A supporter of the March 14 movement, which opposes the Syrian regime of President Bashar al-Assad, puts his shoe on a picture of Lebanon’s Hezbollah chief Hassan Nasrallah (right) and Lebanese Prime Minister Najib Mikati (left).(JOSEPH EID/AFP/Getty Images)
A supporter of the March 14 movement, which opposes the Syrian regime of President Bashar al-Assad, puts his shoe on a picture of Lebanon’s Hezbollah chief Hassan Nasrallah (right) and Lebanese Prime Minister Najib Mikati (left).
(JOSEPH EID/AFP/Getty Images)

Is Hezbollah on the Way Out?

November 7, 2012  •  From theTrumpet.com
Is the Shiite terrorist group losing control in Lebanon and Syria?

Rumors are circulating that Lebanese-based terrorist group and political party Hezbollah is debating whether or not to stop supporting Syrian President Bashar Assad in the ongoing war in Syria. Publicly, Hezbollah has not been open about any military support of the Alawite ruling party, and it is only recently that the media has directed any attention to the issue. The rumors of withdrawing support haven’t been confirmed or denied, but their existence indicates a trend—Hezbollah is feeling vulnerable and becoming more cautious.

In early October, the Free Syrian Army (fsa) captured 13 armed Hezbollah militants in full uniform. There are also reports of a steady stream of militia casualties returning back to Lebanon from Syria. Hezbollah originally denied allegations of providing military aid to President Assad in his crackdown against the rebels, but in the face of recent events, it has become increasingly more difficult to hide its involvement. The fsa has threatened to bring the battle to Beirut if Hezbollah doesn’t back down in Syria.

Assad has been accused of atrocities and human rights violations against his people during the struggle to put down the current rebellion. Hezbollah, the self-described “Organization of the Oppressed,” has waged an aggressive social campaign to win the hearts and minds of the Lebanese people. Throughout Lebanon it runs or heavily subsidizes multiple hospitals, clinics and schools, as well as providing support to local farmers and financial aid to the poor. But its support of Syria in its current civil strife has cast a shadow across the humanitarian reputation it’s been working to build. Now it is facing criticism at home from those who feel that supporting Assad is a hypocritical move on Hezbollah’s part.

Hezbollah appears to still maintain a strong hold over Lebanon, but it is facing pressure from within. It is still supported by the Shiite majority, but March 14, its Sunni rival, is increasingly more willing to speak out against it.

According to Al Akhbar, nicknamed “Hezbollah’s newspaper,” the previous Lebanese ruling party, Saad Hariri’s Future Movement, has allied with al-Jamaa al-Islamiya—none other than the Lebanese branch of the Muslim Brotherhood—both of which are Sunni groups. The Future Movement falls under the March 14 umbrella: a group of political parties that are in opposition to Hezbollah, but so far have not been able to organize or gain enough momentum to cause a power shift. But the possibility of a power shift is now the greatest that it has been since Hezbollah essentially gained control of the government. Support from the Muslim Brotherhood will serve to encourage March 14 to increase its opposition.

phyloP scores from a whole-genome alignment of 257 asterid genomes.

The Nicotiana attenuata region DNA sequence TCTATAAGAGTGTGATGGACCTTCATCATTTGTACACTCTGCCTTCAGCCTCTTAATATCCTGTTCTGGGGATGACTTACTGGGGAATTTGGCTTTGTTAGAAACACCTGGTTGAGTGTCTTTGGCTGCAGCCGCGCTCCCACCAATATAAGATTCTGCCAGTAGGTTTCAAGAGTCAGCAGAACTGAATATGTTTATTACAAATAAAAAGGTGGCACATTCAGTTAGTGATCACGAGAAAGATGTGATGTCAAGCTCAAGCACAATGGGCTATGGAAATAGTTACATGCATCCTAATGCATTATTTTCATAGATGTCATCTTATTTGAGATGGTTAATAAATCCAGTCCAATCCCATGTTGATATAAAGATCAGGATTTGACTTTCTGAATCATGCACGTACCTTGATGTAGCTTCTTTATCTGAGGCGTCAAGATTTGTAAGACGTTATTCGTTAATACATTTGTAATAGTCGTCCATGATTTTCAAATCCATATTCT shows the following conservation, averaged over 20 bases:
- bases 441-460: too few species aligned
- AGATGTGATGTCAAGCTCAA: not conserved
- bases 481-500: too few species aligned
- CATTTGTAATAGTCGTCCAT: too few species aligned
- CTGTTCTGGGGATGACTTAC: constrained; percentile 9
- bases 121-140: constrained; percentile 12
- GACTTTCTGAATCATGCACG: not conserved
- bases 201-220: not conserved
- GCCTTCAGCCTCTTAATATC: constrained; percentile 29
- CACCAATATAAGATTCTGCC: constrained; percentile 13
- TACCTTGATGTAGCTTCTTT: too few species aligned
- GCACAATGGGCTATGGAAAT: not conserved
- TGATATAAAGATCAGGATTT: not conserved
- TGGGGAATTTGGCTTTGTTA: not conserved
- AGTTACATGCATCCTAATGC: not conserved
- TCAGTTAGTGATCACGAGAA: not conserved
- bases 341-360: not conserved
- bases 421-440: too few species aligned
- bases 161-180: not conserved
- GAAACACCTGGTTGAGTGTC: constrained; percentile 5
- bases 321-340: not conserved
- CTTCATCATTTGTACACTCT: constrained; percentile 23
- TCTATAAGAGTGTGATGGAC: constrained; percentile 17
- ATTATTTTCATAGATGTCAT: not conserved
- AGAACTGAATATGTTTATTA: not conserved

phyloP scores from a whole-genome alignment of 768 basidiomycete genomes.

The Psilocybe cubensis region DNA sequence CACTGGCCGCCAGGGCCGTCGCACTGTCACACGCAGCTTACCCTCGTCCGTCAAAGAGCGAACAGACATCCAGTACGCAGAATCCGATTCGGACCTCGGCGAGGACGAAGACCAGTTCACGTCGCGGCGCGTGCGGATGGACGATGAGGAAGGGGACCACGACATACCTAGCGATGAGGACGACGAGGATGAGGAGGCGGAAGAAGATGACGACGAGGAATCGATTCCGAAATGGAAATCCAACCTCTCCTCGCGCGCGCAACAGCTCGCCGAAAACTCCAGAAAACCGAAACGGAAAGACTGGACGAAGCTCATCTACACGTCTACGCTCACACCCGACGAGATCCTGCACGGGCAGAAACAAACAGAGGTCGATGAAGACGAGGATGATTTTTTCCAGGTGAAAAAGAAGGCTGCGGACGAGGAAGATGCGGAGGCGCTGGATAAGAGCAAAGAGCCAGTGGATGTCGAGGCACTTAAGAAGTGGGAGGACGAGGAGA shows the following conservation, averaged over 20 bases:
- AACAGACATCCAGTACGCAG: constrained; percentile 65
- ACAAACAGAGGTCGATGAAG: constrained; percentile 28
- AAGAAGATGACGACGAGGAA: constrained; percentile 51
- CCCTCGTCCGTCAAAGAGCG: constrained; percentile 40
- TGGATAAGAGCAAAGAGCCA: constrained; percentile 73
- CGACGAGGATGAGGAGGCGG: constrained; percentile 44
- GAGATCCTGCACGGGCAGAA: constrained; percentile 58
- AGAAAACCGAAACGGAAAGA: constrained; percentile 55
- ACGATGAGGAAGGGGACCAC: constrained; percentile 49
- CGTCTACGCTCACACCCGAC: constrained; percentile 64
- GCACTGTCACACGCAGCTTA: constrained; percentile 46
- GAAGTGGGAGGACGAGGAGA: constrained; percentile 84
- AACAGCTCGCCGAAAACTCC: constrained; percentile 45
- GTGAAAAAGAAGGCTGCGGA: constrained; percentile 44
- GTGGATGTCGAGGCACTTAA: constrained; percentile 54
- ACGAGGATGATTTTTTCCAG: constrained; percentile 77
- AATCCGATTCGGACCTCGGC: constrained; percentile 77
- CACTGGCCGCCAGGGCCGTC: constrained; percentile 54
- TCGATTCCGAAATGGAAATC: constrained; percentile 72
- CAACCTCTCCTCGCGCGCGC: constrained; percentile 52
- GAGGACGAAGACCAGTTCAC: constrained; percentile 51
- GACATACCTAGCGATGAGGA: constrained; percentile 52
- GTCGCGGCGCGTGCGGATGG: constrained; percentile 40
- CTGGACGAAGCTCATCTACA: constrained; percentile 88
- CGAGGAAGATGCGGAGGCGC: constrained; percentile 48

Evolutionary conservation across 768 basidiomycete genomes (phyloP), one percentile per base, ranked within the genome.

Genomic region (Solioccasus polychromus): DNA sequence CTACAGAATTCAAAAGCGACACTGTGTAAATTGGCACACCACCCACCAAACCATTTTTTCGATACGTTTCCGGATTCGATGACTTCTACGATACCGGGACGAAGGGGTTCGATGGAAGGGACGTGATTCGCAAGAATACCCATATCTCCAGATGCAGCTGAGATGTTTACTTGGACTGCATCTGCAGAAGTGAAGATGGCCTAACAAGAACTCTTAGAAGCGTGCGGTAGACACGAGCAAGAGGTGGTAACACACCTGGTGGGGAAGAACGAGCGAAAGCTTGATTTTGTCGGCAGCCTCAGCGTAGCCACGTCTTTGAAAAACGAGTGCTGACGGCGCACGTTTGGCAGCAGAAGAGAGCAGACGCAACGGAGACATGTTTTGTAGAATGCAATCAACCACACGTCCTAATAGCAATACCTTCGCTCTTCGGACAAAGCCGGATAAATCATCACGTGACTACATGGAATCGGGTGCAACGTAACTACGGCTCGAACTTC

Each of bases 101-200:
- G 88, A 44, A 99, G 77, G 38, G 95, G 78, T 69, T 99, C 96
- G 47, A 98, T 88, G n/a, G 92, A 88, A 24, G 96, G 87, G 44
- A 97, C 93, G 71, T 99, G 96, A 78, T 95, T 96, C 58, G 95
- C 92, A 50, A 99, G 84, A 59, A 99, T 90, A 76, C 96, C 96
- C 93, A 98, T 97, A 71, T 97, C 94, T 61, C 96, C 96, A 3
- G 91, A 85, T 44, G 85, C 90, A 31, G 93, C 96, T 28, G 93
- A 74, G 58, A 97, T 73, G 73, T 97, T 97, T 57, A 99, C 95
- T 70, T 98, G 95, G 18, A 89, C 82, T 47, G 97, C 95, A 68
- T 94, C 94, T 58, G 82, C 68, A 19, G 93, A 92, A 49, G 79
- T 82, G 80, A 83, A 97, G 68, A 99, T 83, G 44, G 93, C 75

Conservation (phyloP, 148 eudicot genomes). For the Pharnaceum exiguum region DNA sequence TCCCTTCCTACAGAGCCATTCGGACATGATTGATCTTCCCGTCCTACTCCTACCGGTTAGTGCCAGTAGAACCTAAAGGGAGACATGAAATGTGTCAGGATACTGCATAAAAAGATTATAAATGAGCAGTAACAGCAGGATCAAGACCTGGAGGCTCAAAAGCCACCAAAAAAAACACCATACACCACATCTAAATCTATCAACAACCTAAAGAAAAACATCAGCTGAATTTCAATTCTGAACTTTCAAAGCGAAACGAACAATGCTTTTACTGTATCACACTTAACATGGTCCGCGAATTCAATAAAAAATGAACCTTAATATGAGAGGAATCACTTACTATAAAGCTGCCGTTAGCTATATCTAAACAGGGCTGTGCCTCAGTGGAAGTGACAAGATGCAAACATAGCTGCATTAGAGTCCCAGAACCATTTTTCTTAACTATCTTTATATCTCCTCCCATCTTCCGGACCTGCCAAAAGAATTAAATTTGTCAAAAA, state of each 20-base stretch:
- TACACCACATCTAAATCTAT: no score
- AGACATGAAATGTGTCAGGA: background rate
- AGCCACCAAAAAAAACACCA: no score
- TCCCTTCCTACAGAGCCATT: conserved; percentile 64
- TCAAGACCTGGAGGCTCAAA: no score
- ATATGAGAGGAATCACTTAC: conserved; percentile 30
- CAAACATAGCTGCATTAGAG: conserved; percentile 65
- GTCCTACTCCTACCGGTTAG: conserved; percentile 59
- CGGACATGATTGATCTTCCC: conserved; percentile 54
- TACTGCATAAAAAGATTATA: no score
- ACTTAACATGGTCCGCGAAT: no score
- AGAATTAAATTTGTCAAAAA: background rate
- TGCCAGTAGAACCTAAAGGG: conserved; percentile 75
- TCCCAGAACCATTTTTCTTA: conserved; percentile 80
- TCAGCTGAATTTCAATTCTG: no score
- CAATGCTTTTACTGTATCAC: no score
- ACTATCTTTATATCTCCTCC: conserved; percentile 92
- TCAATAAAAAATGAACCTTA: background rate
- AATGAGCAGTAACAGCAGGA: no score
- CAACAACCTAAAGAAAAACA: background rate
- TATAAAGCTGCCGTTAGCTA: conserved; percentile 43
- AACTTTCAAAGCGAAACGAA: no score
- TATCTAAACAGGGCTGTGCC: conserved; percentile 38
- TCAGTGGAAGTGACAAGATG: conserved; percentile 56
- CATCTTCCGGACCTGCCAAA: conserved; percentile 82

Hezbollah may weaken its stance in Syria in order to protect its interests in Lebanon. It is facing increased opposition politically and will have to stop sending mixed messages to the Lebanese people if it doesn’t want to further embolden its political opponents.

The intelligence think tank Stratfor predicts that if Syria’s regime falls and the country becomes Sunni-led, Hezbollah will have to integrate itself further into the Lebanese political system in order to survive. If that scenario comes to pass, nations with regional interests like Turkey, Saudi Arabia, France and the United States will likely put pressure on the organization to disarm. Further integration with the Lebanese military and intelligence establishments would provide legitimacy to the militia in the eyes of many.

According to Stratfor’s analysis, “Hezbollah has faced pressure to disarm over the past decade, but it will have a much harder time resisting this pressure without a strong ally in Damascus protecting its interests in Lebanon. A possible solution to this dilemma would be Hezbollah’s formal integration into the official Lebanese security and intelligence apparatus .… In other words, Hezbollah’s fights become Lebanon’s fights.”

The other scenario that Stratfor foresees is the possibility of Syria splitting into two autonomous entities—a divided nation. If the current instability leads to civil wars in both Syria and Lebanon, Shiites and Alawites (the current ruling sect in Syria) could join together and carve out a “contiguous Alawite-Shiite mini-state.” Stratfor indicates that Hezbollah appears to have already prepared for this contingency.

Sectarian violence breaking out in Lebanon, compiled with the situation in Syria, would further destabilize the Middle East. According to the prophecy in Psalm 83 (read “A Mysterious Prophecy” for further explanation), Lebanon and Syria will ultimately not be allied with Iran, but with more moderate nations like Saudi Arabia, Turkey and Jordan. Saudi Arabia and Turkey have been increasing cooperation with each other and other Sunni states in an attempt to combat the growing Iranian hegemony in the region.

Lebanon is dominated by Shiites for the moment, but if Hezbollah continues to weaken in the face of opposition at home and complications in Syria, the power may shift to the Sunnis, adding one more nation to the prophetic Psalm 83 alliance.